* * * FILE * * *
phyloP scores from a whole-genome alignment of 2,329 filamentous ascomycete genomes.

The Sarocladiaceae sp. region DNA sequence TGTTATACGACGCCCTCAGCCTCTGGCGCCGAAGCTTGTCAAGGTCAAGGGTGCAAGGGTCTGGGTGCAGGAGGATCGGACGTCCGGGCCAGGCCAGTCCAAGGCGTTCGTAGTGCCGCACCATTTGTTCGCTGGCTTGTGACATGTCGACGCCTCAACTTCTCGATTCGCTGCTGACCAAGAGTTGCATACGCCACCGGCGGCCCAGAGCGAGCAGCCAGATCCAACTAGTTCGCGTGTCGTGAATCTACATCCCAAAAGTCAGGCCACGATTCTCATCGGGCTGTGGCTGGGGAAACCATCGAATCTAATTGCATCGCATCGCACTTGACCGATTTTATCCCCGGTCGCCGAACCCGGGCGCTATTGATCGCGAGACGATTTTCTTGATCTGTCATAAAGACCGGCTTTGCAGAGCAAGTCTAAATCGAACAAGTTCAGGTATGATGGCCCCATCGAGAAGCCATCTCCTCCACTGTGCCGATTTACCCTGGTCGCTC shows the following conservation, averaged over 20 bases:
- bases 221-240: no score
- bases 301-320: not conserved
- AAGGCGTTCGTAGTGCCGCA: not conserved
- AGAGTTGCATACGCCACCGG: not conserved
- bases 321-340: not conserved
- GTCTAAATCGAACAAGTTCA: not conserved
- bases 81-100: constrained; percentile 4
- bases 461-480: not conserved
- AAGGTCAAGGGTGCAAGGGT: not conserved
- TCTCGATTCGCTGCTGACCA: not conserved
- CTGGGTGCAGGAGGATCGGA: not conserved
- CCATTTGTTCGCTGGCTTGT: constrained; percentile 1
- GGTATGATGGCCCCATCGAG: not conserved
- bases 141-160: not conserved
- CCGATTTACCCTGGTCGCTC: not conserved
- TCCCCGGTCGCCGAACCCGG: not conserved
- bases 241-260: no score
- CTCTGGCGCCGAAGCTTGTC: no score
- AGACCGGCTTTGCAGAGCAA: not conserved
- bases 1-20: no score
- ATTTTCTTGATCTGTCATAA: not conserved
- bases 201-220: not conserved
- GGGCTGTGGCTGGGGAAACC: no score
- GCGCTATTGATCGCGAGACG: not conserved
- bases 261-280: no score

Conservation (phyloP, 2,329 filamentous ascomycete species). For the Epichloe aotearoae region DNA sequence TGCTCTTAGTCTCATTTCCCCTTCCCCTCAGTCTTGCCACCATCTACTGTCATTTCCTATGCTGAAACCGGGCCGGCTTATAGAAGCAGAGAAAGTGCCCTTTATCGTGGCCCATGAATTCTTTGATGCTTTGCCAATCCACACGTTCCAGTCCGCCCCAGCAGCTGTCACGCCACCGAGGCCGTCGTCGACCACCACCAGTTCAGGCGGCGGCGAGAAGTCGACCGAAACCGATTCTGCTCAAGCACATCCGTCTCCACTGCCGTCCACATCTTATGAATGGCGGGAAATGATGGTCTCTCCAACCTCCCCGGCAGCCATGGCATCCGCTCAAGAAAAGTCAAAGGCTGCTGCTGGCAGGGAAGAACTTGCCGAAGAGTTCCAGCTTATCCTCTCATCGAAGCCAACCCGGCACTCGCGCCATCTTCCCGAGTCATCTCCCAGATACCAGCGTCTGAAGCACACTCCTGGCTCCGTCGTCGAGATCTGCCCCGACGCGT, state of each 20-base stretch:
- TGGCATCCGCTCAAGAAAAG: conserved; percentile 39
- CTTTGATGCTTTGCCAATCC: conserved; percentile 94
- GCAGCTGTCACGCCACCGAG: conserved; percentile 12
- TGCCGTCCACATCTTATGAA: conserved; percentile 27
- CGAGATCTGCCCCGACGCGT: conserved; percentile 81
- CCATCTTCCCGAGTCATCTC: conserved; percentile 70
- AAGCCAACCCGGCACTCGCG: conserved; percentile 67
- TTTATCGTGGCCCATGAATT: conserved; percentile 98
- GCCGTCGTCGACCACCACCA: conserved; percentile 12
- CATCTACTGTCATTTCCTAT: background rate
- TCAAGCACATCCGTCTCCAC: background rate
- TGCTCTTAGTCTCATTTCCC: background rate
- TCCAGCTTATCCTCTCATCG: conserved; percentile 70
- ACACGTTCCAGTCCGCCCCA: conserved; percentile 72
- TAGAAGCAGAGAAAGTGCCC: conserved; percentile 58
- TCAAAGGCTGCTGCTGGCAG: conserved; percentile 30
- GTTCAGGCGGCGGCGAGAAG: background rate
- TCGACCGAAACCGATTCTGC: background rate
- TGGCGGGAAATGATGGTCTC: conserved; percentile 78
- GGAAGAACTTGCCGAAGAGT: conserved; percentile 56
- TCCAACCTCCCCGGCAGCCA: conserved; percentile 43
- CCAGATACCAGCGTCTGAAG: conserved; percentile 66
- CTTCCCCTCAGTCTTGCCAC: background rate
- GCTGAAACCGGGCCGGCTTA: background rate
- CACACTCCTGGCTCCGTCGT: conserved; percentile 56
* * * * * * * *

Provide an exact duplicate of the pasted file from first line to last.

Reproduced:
phyloP scores from a whole-genome alignment of 2,329 filamentous ascomycete genomes.

The Sarocladiaceae sp. region DNA sequence TGTTATACGACGCCCTCAGCCTCTGGCGCCGAAGCTTGTCAAGGTCAAGGGTGCAAGGGTCTGGGTGCAGGAGGATCGGACGTCCGGGCCAGGCCAGTCCAAGGCGTTCGTAGTGCCGCACCATTTGTTCGCTGGCTTGTGACATGTCGACGCCTCAACTTCTCGATTCGCTGCTGACCAAGAGTTGCATACGCCACCGGCGGCCCAGAGCGAGCAGCCAGATCCAACTAGTTCGCGTGTCGTGAATCTACATCCCAAAAGTCAGGCCACGATTCTCATCGGGCTGTGGCTGGGGAAACCATCGAATCTAATTGCATCGCATCGCACTTGACCGATTTTATCCCCGGTCGCCGAACCCGGGCGCTATTGATCGCGAGACGATTTTCTTGATCTGTCATAAAGACCGGCTTTGCAGAGCAAGTCTAAATCGAACAAGTTCAGGTATGATGGCCCCATCGAGAAGCCATCTCCTCCACTGTGCCGATTTACCCTGGTCGCTC shows the following conservation, averaged over 20 bases:
- bases 221-240: no score
- bases 301-320: not conserved
- AAGGCGTTCGTAGTGCCGCA: not conserved
- AGAGTTGCATACGCCACCGG: not conserved
- bases 321-340: not conserved
- GTCTAAATCGAACAAGTTCA: not conserved
- bases 81-100: constrained; percentile 4
- bases 461-480: not conserved
- AAGGTCAAGGGTGCAAGGGT: not conserved
- TCTCGATTCGCTGCTGACCA: not conserved
- CTGGGTGCAGGAGGATCGGA: not conserved
- CCATTTGTTCGCTGGCTTGT: constrained; percentile 1
- GGTATGATGGCCCCATCGAG: not conserved
- bases 141-160: not conserved
- CCGATTTACCCTGGTCGCTC: not conserved
- TCCCCGGTCGCCGAACCCGG: not conserved
- bases 241-260: no score
- CTCTGGCGCCGAAGCTTGTC: no score
- AGACCGGCTTTGCAGAGCAA: not conserved
- bases 1-20: no score
- ATTTTCTTGATCTGTCATAA: not conserved
- bases 201-220: not conserved
- GGGCTGTGGCTGGGGAAACC: no score
- GCGCTATTGATCGCGAGACG: not conserved
- bases 261-280: no score

Conservation (phyloP, 2,329 filamentous ascomycete species). For the Epichloe aotearoae region DNA sequence TGCTCTTAGTCTCATTTCCCCTTCCCCTCAGTCTTGCCACCATCTACTGTCATTTCCTATGCTGAAACCGGGCCGGCTTATAGAAGCAGAGAAAGTGCCCTTTATCGTGGCCCATGAATTCTTTGATGCTTTGCCAATCCACACGTTCCAGTCCGCCCCAGCAGCTGTCACGCCACCGAGGCCGTCGTCGACCACCACCAGTTCAGGCGGCGGCGAGAAGTCGACCGAAACCGATTCTGCTCAAGCACATCCGTCTCCACTGCCGTCCACATCTTATGAATGGCGGGAAATGATGGTCTCTCCAACCTCCCCGGCAGCCATGGCATCCGCTCAAGAAAAGTCAAAGGCTGCTGCTGGCAGGGAAGAACTTGCCGAAGAGTTCCAGCTTATCCTCTCATCGAAGCCAACCCGGCACTCGCGCCATCTTCCCGAGTCATCTCCCAGATACCAGCGTCTGAAGCACACTCCTGGCTCCGTCGTCGAGATCTGCCCCGACGCGT, state of each 20-base stretch:
- TGGCATCCGCTCAAGAAAAG: conserved; percentile 39
- CTTTGATGCTTTGCCAATCC: conserved; percentile 94
- GCAGCTGTCACGCCACCGAG: conserved; percentile 12
- TGCCGTCCACATCTTATGAA: conserved; percentile 27
- CGAGATCTGCCCCGACGCGT: conserved; percentile 81
- CCATCTTCCCGAGTCATCTC: conserved; percentile 70
- AAGCCAACCCGGCACTCGCG: conserved; percentile 67
- TTTATCGTGGCCCATGAATT: conserved; percentile 98
- GCCGTCGTCGACCACCACCA: conserved; percentile 12
- CATCTACTGTCATTTCCTAT: background rate
- TCAAGCACATCCGTCTCCAC: background rate
- TGCTCTTAGTCTCATTTCCC: background rate
- TCCAGCTTATCCTCTCATCG: conserved; percentile 70
- ACACGTTCCAGTCCGCCCCA: conserved; percentile 72
- TAGAAGCAGAGAAAGTGCCC: conserved; percentile 58
- TCAAAGGCTGCTGCTGGCAG: conserved; percentile 30
- GTTCAGGCGGCGGCGAGAAG: background rate
- TCGACCGAAACCGATTCTGC: background rate
- TGGCGGGAAATGATGGTCTC: conserved; percentile 78
- GGAAGAACTTGCCGAAGAGT: conserved; percentile 56
- TCCAACCTCCCCGGCAGCCA: conserved; percentile 43
- CCAGATACCAGCGTCTGAAG: conserved; percentile 66
- CTTCCCCTCAGTCTTGCCAC: background rate
- GCTGAAACCGGGCCGGCTTA: background rate
- CACACTCCTGGCTCCGTCGT: conserved; percentile 56